P-47N ground attack

Discussion in 'Weapons Systems Tech.' started by Micdrow, Oct 21, 2007.

  1. Micdrow

    Micdrow “Archive”
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    I new that the P-47N was used as a ground attack fighter but to me this has new meaning. Lot of fire power sitting here. Pictures from the P-47 thunderbolt squadron signal in Detail series.
     

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  2. SteveH

    SteveH Member

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    I'm assuming these are post war? Not familiar with the tail marking, and the clipped wings suggest ita an N model. Perhaps some late Pacific island -beating?

    Steve
     
  3. Micdrow

    Micdrow “Archive”
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    I have no clue Steve other then they are of a N model. There was no other information in the topic next to info other then loaded out for ground attack instead of long range essort.
     
  4. comiso90

    comiso90 Active Member

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    Was that a load that a rookie or average pilot could manage?

    In the PTO, Lindberg demonstrated load and distance maximizing techniques by altering the air/fuel mixture and constant maintenance of the performance envelope.

    .
     
  5. Jank

    Jank Member

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    That's 2,500lbs of bombs and 1,400lbs of rockets (I understand that each rocket weighs 140lbs) for a grand total of 3,900lbs.

    The P-47N performance and spec book for the P-47N put out by Republic states that it is designed to handle a 1,600lb bomb load under each wing and a 500 pounder under the fuselage.
     
  6. Jank

    Jank Member

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    Yes, average pilots did it but not always successfully. The P-47N full of fuel and ordinance was a very heavy ship. Below is a fascinating read about Bolt drivers out of LeShima:

    ~318thFighterGroup.IeShima.html

    The engine power loss problems had been resolved internally by the 318th and the runways lengthened by this time, but the earlier inquiry to Republic Aviation had brought a response. Republic Aviation's legendary Chief Test Pilot, Joe "Baldy" Parker, had more hours in all the models of P-47s than anyone, and he had come to "show the boys how it's done". He proposed to take off with two 300 gallon external fuel tanks AND a full combat load. Phil Rasmussen protested, "There is no point in you flying this load because we are not going to fly it. We have enough experience to attest that it can't be done routinely and any gimmicks you show us are just going to be marginal stuff that won't guarantee protection for our pilots, so why bother?"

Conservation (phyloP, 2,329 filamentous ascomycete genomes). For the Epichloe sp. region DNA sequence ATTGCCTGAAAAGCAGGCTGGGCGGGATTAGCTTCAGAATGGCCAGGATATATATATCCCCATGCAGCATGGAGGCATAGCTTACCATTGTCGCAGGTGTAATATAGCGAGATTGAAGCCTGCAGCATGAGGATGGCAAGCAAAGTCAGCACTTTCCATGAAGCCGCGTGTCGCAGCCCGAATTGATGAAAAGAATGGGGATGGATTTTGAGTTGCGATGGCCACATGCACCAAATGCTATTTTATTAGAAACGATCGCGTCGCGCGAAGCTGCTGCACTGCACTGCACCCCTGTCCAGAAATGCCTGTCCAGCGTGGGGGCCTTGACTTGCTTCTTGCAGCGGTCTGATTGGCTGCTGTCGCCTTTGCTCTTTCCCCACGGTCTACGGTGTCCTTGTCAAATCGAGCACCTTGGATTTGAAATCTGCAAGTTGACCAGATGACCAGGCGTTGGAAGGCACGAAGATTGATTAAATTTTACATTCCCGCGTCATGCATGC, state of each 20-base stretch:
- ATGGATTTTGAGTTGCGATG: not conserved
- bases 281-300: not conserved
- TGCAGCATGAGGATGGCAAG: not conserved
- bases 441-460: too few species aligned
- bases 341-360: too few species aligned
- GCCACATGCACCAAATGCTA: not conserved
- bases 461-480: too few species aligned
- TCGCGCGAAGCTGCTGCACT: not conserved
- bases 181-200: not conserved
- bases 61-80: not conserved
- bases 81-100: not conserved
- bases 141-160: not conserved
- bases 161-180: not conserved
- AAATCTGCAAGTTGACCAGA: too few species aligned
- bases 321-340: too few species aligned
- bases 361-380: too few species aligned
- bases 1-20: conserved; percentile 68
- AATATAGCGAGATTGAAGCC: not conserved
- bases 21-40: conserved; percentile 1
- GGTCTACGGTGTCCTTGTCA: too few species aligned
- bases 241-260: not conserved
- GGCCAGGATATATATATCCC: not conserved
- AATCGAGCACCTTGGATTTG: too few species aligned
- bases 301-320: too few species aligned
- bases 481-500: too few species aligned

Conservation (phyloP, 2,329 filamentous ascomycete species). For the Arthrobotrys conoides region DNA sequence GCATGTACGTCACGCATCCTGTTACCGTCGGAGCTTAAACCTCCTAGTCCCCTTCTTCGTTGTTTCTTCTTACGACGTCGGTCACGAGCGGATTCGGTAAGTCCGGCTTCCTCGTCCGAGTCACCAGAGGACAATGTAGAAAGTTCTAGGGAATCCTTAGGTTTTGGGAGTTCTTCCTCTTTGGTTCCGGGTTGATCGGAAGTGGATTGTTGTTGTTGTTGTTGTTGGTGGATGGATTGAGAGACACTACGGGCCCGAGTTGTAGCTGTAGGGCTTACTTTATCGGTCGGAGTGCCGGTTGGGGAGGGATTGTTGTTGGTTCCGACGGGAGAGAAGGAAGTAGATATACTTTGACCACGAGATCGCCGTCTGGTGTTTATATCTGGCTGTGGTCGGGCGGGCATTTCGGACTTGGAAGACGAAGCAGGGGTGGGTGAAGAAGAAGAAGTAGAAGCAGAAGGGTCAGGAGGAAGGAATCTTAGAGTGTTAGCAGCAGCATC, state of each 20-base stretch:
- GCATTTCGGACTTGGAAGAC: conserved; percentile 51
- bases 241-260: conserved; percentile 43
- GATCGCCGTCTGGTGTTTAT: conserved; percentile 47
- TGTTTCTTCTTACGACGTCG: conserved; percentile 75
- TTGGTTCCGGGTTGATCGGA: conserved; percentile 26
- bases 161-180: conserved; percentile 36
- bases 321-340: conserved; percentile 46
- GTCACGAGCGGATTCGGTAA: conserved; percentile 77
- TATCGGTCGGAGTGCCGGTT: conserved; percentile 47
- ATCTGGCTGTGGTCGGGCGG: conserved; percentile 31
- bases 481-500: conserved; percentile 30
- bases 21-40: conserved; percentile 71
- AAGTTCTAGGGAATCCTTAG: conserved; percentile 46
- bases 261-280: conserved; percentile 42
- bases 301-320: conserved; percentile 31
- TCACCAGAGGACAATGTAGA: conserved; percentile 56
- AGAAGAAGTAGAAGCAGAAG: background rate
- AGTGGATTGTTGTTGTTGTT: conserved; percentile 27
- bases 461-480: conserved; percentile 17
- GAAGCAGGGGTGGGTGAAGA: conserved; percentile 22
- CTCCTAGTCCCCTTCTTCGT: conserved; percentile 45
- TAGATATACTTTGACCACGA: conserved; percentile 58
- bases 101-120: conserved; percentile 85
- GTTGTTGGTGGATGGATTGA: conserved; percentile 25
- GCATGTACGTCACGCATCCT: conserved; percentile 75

It went up to General Thayer Olds, the 301st Wing CO. "This is nuts. It's just a stunt".

    "Give him what he wants" said the General.

    Accounts of this incident refer to Parker as patronizing and that probably isn't fair to the man. Test pilots are a very confident bunch in an occupation that tends to kill them fast if they are not. But Parker didn't pay much heed to anyone on Ie Shima either. He had the 300 gallon drop tanks filled with water to add even more weight, and didn't even pause for a pre roll check. He never got the required 165 MPH take off speed. Republic's top test pilot crashed and burned in a 19th Squadron T-Bolt off the end of a runway a few days after Hiroshima, showing the boys how it was done.

    There is probably a moral in this story somewhere.
     
  7. Micdrow

    Micdrow “Archive”
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    Interesting info ther Jank, many thanks
     
  8. luiz camacho

    luiz camacho New Member

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    MICDROW ,

    DO YOU HAVE PHOTOS , DRAWNINGS OF FIGHETRS, BOMBERS, FIGHTER- BOMBERS USING THEIR WEAPONS ?

    THE PHOTO OF P-47 N IS GREAT !
     
  9. Colin1

    Colin1 Active Member

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    My first thoughts
    when I saw an N loaded up like that was 'how long would the runway need to be'
    I guess the story for test pilot Joe Parker would be 'longer than that'

    So loaded like that and for a maximum range op, what would the N weigh in at? It must have handled like a small bomber.
     
  10. rochie

    rochie Well-Known Member

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    i've read that the runway at Ie Shima was shorter than needed but the P-47's had to get over raised bit of ground at the runway's end then they went over a cliff the other side!!!!
    but many still left a wake in the water before flying on with the mission
     
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